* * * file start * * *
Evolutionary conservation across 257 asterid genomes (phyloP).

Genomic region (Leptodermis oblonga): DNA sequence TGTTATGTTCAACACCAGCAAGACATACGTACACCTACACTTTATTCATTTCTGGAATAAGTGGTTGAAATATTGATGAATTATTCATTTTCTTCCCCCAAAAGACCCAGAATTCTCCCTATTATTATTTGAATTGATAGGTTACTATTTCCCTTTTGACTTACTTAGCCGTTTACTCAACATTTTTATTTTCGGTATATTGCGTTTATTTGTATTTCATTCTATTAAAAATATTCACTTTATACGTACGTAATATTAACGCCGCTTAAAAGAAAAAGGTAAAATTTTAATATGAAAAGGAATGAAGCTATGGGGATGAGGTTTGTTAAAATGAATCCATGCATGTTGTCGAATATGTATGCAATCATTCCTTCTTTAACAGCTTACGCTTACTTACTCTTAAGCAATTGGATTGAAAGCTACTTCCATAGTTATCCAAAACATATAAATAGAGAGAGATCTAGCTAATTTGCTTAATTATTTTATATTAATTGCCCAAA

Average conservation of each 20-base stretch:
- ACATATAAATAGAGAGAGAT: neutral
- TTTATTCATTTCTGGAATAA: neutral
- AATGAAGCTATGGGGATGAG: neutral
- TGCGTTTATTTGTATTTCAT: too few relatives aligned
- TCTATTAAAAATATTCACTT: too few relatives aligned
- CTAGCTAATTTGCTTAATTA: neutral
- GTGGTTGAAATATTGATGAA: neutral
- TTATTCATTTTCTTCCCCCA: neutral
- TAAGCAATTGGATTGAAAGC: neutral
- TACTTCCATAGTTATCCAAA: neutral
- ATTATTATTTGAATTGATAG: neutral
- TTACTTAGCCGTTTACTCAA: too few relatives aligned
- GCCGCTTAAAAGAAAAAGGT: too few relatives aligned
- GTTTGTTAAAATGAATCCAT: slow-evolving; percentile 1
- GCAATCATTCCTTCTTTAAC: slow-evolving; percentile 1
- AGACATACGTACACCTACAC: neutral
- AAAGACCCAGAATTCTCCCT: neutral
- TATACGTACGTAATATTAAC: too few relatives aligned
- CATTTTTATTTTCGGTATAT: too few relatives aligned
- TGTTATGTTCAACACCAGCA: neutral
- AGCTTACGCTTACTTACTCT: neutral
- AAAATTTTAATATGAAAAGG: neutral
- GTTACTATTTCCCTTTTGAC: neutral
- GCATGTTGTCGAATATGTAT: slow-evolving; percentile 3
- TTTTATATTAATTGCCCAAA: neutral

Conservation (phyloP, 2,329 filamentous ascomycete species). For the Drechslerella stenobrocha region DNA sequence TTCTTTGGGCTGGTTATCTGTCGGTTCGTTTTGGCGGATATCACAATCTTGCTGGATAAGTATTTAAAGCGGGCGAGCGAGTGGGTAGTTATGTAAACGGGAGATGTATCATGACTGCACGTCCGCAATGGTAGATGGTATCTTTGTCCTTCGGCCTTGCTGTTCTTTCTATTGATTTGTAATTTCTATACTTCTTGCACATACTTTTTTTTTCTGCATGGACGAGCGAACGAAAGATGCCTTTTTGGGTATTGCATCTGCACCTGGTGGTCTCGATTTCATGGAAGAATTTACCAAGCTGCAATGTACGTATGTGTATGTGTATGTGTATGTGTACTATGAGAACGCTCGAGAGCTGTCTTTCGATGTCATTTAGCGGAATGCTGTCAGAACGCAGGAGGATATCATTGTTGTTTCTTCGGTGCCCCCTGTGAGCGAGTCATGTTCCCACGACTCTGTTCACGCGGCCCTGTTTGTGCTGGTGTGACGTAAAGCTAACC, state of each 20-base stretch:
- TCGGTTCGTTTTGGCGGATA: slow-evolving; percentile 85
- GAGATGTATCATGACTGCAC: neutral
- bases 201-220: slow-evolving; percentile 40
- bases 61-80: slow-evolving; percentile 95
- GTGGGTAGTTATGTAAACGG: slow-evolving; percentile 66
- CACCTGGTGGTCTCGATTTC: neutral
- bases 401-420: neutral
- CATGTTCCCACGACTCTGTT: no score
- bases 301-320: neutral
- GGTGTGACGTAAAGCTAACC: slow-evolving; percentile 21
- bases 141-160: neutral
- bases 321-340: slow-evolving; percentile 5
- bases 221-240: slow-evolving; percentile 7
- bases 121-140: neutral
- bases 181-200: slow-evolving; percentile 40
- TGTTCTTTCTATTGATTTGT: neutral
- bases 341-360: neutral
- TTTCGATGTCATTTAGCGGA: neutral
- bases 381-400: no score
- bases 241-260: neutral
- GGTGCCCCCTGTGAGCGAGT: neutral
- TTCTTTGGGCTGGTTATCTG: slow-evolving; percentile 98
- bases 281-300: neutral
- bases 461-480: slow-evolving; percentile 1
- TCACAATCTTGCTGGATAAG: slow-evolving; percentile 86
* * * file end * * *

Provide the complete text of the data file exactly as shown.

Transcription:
Evolutionary conservation across 257 asterid genomes (phyloP).

Genomic region (Leptodermis oblonga): DNA sequence TGTTATGTTCAACACCAGCAAGACATACGTACACCTACACTTTATTCATTTCTGGAATAAGTGGTTGAAATATTGATGAATTATTCATTTTCTTCCCCCAAAAGACCCAGAATTCTCCCTATTATTATTTGAATTGATAGGTTACTATTTCCCTTTTGACTTACTTAGCCGTTTACTCAACATTTTTATTTTCGGTATATTGCGTTTATTTGTATTTCATTCTATTAAAAATATTCACTTTATACGTACGTAATATTAACGCCGCTTAAAAGAAAAAGGTAAAATTTTAATATGAAAAGGAATGAAGCTATGGGGATGAGGTTTGTTAAAATGAATCCATGCATGTTGTCGAATATGTATGCAATCATTCCTTCTTTAACAGCTTACGCTTACTTACTCTTAAGCAATTGGATTGAAAGCTACTTCCATAGTTATCCAAAACATATAAATAGAGAGAGATCTAGCTAATTTGCTTAATTATTTTATATTAATTGCCCAAA

Average conservation of each 20-base stretch:
- ACATATAAATAGAGAGAGAT: neutral
- TTTATTCATTTCTGGAATAA: neutral
- AATGAAGCTATGGGGATGAG: neutral
- TGCGTTTATTTGTATTTCAT: too few relatives aligned
- TCTATTAAAAATATTCACTT: too few relatives aligned
- CTAGCTAATTTGCTTAATTA: neutral
- GTGGTTGAAATATTGATGAA: neutral
- TTATTCATTTTCTTCCCCCA: neutral
- TAAGCAATTGGATTGAAAGC: neutral
- TACTTCCATAGTTATCCAAA: neutral
- ATTATTATTTGAATTGATAG: neutral
- TTACTTAGCCGTTTACTCAA: too few relatives aligned
- GCCGCTTAAAAGAAAAAGGT: too few relatives aligned
- GTTTGTTAAAATGAATCCAT: slow-evolving; percentile 1
- GCAATCATTCCTTCTTTAAC: slow-evolving; percentile 1
- AGACATACGTACACCTACAC: neutral
- AAAGACCCAGAATTCTCCCT: neutral
- TATACGTACGTAATATTAAC: too few relatives aligned
- CATTTTTATTTTCGGTATAT: too few relatives aligned
- TGTTATGTTCAACACCAGCA: neutral
- AGCTTACGCTTACTTACTCT: neutral
- AAAATTTTAATATGAAAAGG: neutral
- GTTACTATTTCCCTTTTGAC: neutral
- GCATGTTGTCGAATATGTAT: slow-evolving; percentile 3
- TTTTATATTAATTGCCCAAA: neutral

Conservation (phyloP, 2,329 filamentous ascomycete species). For the Drechslerella stenobrocha region DNA sequence TTCTTTGGGCTGGTTATCTGTCGGTTCGTTTTGGCGGATATCACAATCTTGCTGGATAAGTATTTAAAGCGGGCGAGCGAGTGGGTAGTTATGTAAACGGGAGATGTATCATGACTGCACGTCCGCAATGGTAGATGGTATCTTTGTCCTTCGGCCTTGCTGTTCTTTCTATTGATTTGTAATTTCTATACTTCTTGCACATACTTTTTTTTTCTGCATGGACGAGCGAACGAAAGATGCCTTTTTGGGTATTGCATCTGCACCTGGTGGTCTCGATTTCATGGAAGAATTTACCAAGCTGCAATGTACGTATGTGTATGTGTATGTGTATGTGTACTATGAGAACGCTCGAGAGCTGTCTTTCGATGTCATTTAGCGGAATGCTGTCAGAACGCAGGAGGATATCATTGTTGTTTCTTCGGTGCCCCCTGTGAGCGAGTCATGTTCCCACGACTCTGTTCACGCGGCCCTGTTTGTGCTGGTGTGACGTAAAGCTAACC, state of each 20-base stretch:
- TCGGTTCGTTTTGGCGGATA: slow-evolving; percentile 85
- GAGATGTATCATGACTGCAC: neutral
- bases 201-220: slow-evolving; percentile 40
- bases 61-80: slow-evolving; percentile 95
- GTGGGTAGTTATGTAAACGG: slow-evolving; percentile 66
- CACCTGGTGGTCTCGATTTC: neutral
- bases 401-420: neutral
- CATGTTCCCACGACTCTGTT: no score
- bases 301-320: neutral
- GGTGTGACGTAAAGCTAACC: slow-evolving; percentile 21
- bases 141-160: neutral
- bases 321-340: slow-evolving; percentile 5
- bases 221-240: slow-evolving; percentile 7
- bases 121-140: neutral
- bases 181-200: slow-evolving; percentile 40
- TGTTCTTTCTATTGATTTGT: neutral
- bases 341-360: neutral
- TTTCGATGTCATTTAGCGGA: neutral
- bases 381-400: no score
- bases 241-260: neutral
- GGTGCCCCCTGTGAGCGAGT: neutral
- TTCTTTGGGCTGGTTATCTG: slow-evolving; percentile 98
- bases 281-300: neutral
- bases 461-480: slow-evolving; percentile 1
- TCACAATCTTGCTGGATAAG: slow-evolving; percentile 86